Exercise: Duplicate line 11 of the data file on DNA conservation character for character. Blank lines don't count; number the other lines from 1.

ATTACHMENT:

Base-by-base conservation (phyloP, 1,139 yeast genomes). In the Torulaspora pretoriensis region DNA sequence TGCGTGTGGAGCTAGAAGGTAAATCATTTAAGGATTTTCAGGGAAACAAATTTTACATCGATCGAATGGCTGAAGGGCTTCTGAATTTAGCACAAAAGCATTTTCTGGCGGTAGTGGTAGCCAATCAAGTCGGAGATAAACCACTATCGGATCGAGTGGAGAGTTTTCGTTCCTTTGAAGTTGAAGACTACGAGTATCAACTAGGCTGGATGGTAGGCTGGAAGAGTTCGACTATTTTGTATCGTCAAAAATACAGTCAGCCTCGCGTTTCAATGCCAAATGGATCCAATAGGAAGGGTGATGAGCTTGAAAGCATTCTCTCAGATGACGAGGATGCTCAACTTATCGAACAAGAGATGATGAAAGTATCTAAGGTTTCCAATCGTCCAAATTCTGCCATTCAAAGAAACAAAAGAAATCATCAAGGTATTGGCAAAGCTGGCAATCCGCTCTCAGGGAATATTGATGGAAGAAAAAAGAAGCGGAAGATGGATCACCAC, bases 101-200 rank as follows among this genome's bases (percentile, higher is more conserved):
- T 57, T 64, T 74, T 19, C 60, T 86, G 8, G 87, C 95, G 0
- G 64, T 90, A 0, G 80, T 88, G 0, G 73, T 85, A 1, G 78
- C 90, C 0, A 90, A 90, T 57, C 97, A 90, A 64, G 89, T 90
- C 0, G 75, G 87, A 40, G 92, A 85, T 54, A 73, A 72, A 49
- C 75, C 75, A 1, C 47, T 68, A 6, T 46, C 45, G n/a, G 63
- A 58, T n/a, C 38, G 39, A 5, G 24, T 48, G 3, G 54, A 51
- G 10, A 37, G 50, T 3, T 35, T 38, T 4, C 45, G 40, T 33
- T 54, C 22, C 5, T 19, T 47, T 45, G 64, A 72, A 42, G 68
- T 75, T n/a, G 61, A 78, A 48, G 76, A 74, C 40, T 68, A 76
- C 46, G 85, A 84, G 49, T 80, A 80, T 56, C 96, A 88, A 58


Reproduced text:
- C 46, G 85, A 84, G 49, T 80, A 80, T 56, C 96, A 88, A 58